So, if I triple the recipe for the lentil/rice/grain portion, I can freeze 18 breakfast pucks as usual, and freeze another 18 without the oatmeal. Then when it's time to publish this post, I'll take some of the oatmeal-free pucks and create some sort of side dish using the appropriated flavors from the list.

Here are the ingredients for the lentil/rice/grain mixture.

4 Cups, Sawat-D Healthy Grain multigrain mixture. (It comes in 2kg vacuum sealed blocks. I buy it at Global Foods. It is made by UniversalRice company in Thailand. You should be able to buy it at a well supplied Asian foods market.)
2/3 cup red lentils
2/3 cup wild rice
12 cups water

Bring to a boil then lower heat, cover and cook until moisture is absorbed. Stir occasionally.


Cook the steel cut oats in a second pot. Choose a pot large enough to add one-third of the lentil/rice/grain mixture after the oats are cooked.

1 cup steel cut oats
3 cups water

Cook according to package directions.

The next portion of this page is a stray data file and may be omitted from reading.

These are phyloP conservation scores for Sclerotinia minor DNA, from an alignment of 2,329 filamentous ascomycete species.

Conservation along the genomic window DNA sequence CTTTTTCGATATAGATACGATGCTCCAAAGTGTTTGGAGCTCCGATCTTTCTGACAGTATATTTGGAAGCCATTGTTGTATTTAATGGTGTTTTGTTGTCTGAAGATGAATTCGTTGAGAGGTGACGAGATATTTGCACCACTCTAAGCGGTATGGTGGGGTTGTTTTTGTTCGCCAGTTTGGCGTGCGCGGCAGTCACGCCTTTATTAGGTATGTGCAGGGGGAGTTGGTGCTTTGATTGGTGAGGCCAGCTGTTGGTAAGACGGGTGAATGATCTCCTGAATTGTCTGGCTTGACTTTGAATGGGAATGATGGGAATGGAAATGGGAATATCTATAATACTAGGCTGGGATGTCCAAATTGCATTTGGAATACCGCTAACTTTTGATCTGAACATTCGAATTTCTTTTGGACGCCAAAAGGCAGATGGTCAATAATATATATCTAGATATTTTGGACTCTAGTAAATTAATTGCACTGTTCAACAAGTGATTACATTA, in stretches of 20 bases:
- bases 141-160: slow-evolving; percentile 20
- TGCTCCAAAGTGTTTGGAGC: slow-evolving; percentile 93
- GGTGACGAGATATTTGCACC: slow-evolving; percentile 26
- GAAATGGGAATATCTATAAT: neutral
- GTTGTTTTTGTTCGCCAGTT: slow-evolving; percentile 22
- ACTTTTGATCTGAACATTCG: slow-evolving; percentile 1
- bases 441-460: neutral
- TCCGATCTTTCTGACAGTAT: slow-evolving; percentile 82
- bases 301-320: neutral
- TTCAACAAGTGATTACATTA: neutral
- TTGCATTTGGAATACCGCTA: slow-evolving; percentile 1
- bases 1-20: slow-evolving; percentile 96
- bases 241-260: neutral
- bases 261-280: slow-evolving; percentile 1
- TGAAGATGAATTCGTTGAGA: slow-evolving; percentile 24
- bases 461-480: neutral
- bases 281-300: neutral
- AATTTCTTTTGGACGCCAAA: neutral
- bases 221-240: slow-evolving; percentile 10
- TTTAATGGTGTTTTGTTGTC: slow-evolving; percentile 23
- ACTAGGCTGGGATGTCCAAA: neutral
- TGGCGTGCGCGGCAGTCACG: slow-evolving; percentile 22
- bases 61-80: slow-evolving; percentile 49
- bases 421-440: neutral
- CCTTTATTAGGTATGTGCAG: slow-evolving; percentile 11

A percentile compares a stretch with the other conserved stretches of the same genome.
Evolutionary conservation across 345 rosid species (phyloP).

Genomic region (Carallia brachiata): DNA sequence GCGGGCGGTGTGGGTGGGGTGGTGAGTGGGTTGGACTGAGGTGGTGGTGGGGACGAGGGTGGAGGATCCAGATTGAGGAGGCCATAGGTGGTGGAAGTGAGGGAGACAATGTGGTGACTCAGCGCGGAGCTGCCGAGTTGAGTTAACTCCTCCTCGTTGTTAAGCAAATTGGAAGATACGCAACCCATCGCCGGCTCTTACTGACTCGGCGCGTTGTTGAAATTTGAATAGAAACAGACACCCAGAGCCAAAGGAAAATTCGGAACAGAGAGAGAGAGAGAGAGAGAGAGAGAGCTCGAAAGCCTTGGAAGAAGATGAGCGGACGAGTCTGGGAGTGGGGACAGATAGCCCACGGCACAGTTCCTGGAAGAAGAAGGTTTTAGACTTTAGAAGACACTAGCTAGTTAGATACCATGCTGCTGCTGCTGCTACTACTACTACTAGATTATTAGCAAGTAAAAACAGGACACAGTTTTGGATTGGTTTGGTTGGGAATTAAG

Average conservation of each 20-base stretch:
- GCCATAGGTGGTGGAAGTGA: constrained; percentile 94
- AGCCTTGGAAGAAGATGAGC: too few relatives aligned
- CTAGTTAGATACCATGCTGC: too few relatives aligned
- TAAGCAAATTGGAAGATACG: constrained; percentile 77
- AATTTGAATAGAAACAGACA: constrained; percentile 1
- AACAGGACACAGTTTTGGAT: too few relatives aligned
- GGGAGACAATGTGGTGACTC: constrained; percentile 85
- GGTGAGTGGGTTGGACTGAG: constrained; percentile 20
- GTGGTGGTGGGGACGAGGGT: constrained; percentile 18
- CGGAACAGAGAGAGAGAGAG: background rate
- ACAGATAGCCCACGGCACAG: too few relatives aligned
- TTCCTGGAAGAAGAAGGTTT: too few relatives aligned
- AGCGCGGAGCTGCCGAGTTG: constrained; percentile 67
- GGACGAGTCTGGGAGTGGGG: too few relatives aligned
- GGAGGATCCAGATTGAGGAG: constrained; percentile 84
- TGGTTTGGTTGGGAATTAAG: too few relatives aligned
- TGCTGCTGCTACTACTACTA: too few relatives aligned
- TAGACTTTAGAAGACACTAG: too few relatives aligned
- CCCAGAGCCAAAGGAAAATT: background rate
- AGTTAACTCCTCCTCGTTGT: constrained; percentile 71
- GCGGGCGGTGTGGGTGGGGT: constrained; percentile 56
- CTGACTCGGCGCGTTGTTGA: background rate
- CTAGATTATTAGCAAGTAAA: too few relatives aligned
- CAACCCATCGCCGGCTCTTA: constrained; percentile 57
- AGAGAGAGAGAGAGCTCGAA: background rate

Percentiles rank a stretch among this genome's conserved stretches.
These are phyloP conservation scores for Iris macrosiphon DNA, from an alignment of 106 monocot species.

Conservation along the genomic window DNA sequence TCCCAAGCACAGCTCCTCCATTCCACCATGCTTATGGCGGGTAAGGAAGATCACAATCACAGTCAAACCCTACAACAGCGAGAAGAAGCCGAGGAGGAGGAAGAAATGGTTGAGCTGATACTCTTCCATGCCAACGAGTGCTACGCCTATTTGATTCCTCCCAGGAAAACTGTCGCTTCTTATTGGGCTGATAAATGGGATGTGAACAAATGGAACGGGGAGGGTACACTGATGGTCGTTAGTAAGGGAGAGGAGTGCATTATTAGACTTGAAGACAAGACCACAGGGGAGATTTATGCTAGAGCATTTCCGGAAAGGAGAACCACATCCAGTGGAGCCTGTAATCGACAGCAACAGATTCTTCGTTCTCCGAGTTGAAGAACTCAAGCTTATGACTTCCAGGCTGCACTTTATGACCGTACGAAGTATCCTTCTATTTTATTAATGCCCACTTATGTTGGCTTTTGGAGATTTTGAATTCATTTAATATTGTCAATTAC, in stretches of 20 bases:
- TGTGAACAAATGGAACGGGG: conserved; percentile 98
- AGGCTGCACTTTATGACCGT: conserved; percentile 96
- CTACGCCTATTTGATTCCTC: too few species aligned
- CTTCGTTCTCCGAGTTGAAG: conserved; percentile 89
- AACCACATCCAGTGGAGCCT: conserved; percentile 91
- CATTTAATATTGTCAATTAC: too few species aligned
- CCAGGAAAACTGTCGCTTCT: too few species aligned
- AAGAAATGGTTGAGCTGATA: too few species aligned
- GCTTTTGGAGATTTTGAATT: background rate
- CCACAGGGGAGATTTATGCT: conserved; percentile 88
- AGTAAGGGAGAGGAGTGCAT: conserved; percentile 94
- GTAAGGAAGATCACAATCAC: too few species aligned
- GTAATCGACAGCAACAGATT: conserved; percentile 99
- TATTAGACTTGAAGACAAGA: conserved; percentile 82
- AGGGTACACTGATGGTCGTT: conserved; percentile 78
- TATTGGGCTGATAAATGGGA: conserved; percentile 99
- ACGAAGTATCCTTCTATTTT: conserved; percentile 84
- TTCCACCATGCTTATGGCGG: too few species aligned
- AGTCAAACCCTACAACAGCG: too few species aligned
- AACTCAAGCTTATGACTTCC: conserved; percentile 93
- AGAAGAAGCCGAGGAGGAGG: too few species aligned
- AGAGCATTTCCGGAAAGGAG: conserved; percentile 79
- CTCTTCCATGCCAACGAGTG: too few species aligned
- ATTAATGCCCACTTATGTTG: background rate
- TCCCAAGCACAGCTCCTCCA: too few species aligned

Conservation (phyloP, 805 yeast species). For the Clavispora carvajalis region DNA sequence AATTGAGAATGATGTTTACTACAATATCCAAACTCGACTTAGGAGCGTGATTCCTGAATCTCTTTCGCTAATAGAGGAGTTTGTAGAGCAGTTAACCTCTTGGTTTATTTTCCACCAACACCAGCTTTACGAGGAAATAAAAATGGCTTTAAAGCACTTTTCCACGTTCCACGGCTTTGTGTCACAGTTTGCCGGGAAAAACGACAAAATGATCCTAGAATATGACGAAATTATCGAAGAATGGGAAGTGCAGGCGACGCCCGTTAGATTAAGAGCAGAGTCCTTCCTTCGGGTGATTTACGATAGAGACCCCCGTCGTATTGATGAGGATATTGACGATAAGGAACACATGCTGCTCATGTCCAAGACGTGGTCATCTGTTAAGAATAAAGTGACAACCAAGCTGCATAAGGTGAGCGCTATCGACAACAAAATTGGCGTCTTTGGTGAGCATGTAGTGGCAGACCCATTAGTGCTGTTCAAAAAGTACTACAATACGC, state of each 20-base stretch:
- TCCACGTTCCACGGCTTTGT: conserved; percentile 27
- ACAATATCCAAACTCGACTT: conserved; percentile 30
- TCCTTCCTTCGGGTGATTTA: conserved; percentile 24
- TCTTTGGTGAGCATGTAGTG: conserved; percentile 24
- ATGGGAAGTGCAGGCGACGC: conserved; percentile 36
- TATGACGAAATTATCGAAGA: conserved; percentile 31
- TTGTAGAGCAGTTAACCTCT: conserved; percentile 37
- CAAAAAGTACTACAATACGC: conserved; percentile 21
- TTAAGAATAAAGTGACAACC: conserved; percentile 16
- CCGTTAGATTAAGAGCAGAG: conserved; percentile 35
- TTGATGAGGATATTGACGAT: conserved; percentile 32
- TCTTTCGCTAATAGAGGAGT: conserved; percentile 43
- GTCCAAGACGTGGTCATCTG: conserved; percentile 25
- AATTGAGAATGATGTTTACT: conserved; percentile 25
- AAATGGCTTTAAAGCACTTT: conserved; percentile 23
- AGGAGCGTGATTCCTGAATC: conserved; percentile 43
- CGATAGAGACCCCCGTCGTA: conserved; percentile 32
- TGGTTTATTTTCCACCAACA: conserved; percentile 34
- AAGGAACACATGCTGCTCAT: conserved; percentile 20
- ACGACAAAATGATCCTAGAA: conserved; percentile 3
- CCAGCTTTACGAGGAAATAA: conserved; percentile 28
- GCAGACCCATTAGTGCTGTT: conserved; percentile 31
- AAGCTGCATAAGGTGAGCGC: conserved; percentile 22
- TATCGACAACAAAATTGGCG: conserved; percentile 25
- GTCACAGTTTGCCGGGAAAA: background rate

Mix one-third of the lentil/rice/grain mixture into the pot of oatmeal and reserve the other two-thirds.


Spray three dozen muffin tin cups with cooking spray. Tightly pack the oatmeal mixture into half of them and the lentil/rice/grain only mixture into the other half.


Put in your freezer until completly frozen. Once frozen, turn pucks out of tins and transfer to individual baggies to go back into the freezer until you need them.

Now, to the assignment. Lentils. Here are my complimentary ingredients:

Two oatmeal-free pucks, thawed.
2 Tbs - diced CELERY
2 Tbs - shredded CARROTS
2 Tbs - diced red ONION
2 Tbs - diced green peppers
SALT & PEPPER to taste
1/4 cup red WINE VINEGAR
1/4 cup olive oil
1/4 cup fresh squeezed orange juice
orange zest


Combine all ingredients in a bowl, toss and refrigerate for several hours to blend flavors.

And that is how we find ourselves with this light, refreshing lentil, grains, & wild rice salad. I have 10 more pucks left in the freezer. Next time I think I'll try an Asian flavor profile. Some pineapple maybe? Some almond slivers? A little cilantro?